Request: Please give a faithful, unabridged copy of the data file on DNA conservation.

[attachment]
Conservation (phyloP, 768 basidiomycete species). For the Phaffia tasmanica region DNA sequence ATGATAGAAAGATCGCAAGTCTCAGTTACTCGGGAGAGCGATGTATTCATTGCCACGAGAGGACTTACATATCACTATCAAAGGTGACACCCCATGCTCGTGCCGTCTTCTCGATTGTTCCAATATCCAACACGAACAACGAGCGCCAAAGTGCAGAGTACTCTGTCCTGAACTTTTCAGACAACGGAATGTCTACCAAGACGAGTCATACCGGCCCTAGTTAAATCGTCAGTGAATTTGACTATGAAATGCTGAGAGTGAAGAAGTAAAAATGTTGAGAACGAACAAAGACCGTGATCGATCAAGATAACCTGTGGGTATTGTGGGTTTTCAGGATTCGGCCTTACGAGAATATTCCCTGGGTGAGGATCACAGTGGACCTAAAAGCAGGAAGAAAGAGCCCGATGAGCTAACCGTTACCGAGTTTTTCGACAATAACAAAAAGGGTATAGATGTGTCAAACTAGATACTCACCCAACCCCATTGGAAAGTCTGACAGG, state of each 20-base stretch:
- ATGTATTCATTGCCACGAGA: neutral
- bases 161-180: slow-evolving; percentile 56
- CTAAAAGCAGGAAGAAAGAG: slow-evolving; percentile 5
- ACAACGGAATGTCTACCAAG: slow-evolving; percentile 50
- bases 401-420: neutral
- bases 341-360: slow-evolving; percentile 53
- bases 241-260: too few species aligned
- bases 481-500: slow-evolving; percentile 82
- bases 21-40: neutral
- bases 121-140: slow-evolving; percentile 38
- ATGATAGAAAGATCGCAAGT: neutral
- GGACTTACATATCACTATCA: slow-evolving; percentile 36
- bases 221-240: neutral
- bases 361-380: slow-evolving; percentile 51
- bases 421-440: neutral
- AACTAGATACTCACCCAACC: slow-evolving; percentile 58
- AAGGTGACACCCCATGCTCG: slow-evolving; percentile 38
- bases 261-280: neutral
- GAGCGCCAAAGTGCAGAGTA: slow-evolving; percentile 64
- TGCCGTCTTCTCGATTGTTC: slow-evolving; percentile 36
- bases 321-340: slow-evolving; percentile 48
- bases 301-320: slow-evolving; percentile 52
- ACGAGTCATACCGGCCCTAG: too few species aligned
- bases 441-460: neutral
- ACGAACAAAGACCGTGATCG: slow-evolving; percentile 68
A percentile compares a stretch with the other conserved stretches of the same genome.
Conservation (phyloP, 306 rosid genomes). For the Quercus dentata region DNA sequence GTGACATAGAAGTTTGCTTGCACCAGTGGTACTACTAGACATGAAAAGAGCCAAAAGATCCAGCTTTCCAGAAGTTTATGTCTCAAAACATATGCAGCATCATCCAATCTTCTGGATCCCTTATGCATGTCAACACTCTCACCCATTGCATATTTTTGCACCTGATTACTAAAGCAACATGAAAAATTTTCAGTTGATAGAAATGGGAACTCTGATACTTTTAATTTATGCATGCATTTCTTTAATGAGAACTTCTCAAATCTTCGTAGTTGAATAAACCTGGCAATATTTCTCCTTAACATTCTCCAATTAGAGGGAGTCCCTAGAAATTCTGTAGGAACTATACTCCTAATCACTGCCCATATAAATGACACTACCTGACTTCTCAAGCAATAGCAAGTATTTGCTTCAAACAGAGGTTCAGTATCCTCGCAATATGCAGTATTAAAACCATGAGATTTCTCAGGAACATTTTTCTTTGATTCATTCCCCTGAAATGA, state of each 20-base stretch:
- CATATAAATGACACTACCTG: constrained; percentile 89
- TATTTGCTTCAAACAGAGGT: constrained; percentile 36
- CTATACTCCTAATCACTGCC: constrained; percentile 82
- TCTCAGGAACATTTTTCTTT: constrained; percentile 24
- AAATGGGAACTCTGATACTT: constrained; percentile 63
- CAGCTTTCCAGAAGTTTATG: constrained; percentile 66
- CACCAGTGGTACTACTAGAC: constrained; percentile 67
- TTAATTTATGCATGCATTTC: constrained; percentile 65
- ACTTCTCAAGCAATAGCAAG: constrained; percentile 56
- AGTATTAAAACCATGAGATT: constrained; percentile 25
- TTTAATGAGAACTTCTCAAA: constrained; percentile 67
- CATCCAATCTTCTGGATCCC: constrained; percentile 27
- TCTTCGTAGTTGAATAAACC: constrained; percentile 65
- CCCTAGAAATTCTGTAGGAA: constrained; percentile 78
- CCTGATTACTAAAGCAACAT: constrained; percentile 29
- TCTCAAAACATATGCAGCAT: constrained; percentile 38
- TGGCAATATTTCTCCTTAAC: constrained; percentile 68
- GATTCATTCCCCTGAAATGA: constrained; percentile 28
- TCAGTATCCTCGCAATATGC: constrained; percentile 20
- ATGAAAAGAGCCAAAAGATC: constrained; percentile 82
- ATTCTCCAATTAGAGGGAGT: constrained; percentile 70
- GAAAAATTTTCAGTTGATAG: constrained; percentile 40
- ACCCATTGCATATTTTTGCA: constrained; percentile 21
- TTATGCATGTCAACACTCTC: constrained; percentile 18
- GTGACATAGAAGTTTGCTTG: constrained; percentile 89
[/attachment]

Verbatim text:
Conservation (phyloP, 768 basidiomycete species). For the Phaffia tasmanica region DNA sequence ATGATAGAAAGATCGCAAGTCTCAGTTACTCGGGAGAGCGATGTATTCATTGCCACGAGAGGACTTACATATCACTATCAAAGGTGACACCCCATGCTCGTGCCGTCTTCTCGATTGTTCCAATATCCAACACGAACAACGAGCGCCAAAGTGCAGAGTACTCTGTCCTGAACTTTTCAGACAACGGAATGTCTACCAAGACGAGTCATACCGGCCCTAGTTAAATCGTCAGTGAATTTGACTATGAAATGCTGAGAGTGAAGAAGTAAAAATGTTGAGAACGAACAAAGACCGTGATCGATCAAGATAACCTGTGGGTATTGTGGGTTTTCAGGATTCGGCCTTACGAGAATATTCCCTGGGTGAGGATCACAGTGGACCTAAAAGCAGGAAGAAAGAGCCCGATGAGCTAACCGTTACCGAGTTTTTCGACAATAACAAAAAGGGTATAGATGTGTCAAACTAGATACTCACCCAACCCCATTGGAAAGTCTGACAGG, state of each 20-base stretch:
- ATGTATTCATTGCCACGAGA: neutral
- bases 161-180: slow-evolving; percentile 56
- CTAAAAGCAGGAAGAAAGAG: slow-evolving; percentile 5
- ACAACGGAATGTCTACCAAG: slow-evolving; percentile 50
- bases 401-420: neutral
- bases 341-360: slow-evolving; percentile 53
- bases 241-260: too few species aligned
- bases 481-500: slow-evolving; percentile 82
- bases 21-40: neutral
- bases 121-140: slow-evolving; percentile 38
- ATGATAGAAAGATCGCAAGT: neutral
- GGACTTACATATCACTATCA: slow-evolving; percentile 36
- bases 221-240: neutral
- bases 361-380: slow-evolving; percentile 51
- bases 421-440: neutral
- AACTAGATACTCACCCAACC: slow-evolving; percentile 58
- AAGGTGACACCCCATGCTCG: slow-evolving; percentile 38
- bases 261-280: neutral
- GAGCGCCAAAGTGCAGAGTA: slow-evolving; percentile 64
- TGCCGTCTTCTCGATTGTTC: slow-evolving; percentile 36
- bases 321-340: slow-evolving; percentile 48
- bases 301-320: slow-evolving; percentile 52
- ACGAGTCATACCGGCCCTAG: too few species aligned
- bases 441-460: neutral
- ACGAACAAAGACCGTGATCG: slow-evolving; percentile 68
A percentile compares a stretch with the other conserved stretches of the same genome.
Conservation (phyloP, 306 rosid genomes). For the Quercus dentata region DNA sequence GTGACATAGAAGTTTGCTTGCACCAGTGGTACTACTAGACATGAAAAGAGCCAAAAGATCCAGCTTTCCAGAAGTTTATGTCTCAAAACATATGCAGCATCATCCAATCTTCTGGATCCCTTATGCATGTCAACACTCTCACCCATTGCATATTTTTGCACCTGATTACTAAAGCAACATGAAAAATTTTCAGTTGATAGAAATGGGAACTCTGATACTTTTAATTTATGCATGCATTTCTTTAATGAGAACTTCTCAAATCTTCGTAGTTGAATAAACCTGGCAATATTTCTCCTTAACATTCTCCAATTAGAGGGAGTCCCTAGAAATTCTGTAGGAACTATACTCCTAATCACTGCCCATATAAATGACACTACCTGACTTCTCAAGCAATAGCAAGTATTTGCTTCAAACAGAGGTTCAGTATCCTCGCAATATGCAGTATTAAAACCATGAGATTTCTCAGGAACATTTTTCTTTGATTCATTCCCCTGAAATGA, state of each 20-base stretch:
- CATATAAATGACACTACCTG: constrained; percentile 89
- TATTTGCTTCAAACAGAGGT: constrained; percentile 36
- CTATACTCCTAATCACTGCC: constrained; percentile 82
- TCTCAGGAACATTTTTCTTT: constrained; percentile 24
- AAATGGGAACTCTGATACTT: constrained; percentile 63
- CAGCTTTCCAGAAGTTTATG: constrained; percentile 66
- CACCAGTGGTACTACTAGAC: constrained; percentile 67
- TTAATTTATGCATGCATTTC: constrained; percentile 65
- ACTTCTCAAGCAATAGCAAG: constrained; percentile 56
- AGTATTAAAACCATGAGATT: constrained; percentile 25
- TTTAATGAGAACTTCTCAAA: constrained; percentile 67
- CATCCAATCTTCTGGATCCC: constrained; percentile 27
- TCTTCGTAGTTGAATAAACC: constrained; percentile 65
- CCCTAGAAATTCTGTAGGAA: constrained; percentile 78
- CCTGATTACTAAAGCAACAT: constrained; percentile 29
- TCTCAAAACATATGCAGCAT: constrained; percentile 38
- TGGCAATATTTCTCCTTAAC: constrained; percentile 68
- GATTCATTCCCCTGAAATGA: constrained; percentile 28
- TCAGTATCCTCGCAATATGC: constrained; percentile 20
- ATGAAAAGAGCCAAAAGATC: constrained; percentile 82
- ATTCTCCAATTAGAGGGAGT: constrained; percentile 70
- GAAAAATTTTCAGTTGATAG: constrained; percentile 40
- ACCCATTGCATATTTTTGCA: constrained; percentile 21
- TTATGCATGTCAACACTCTC: constrained; percentile 18
- GTGACATAGAAGTTTGCTTG: constrained; percentile 89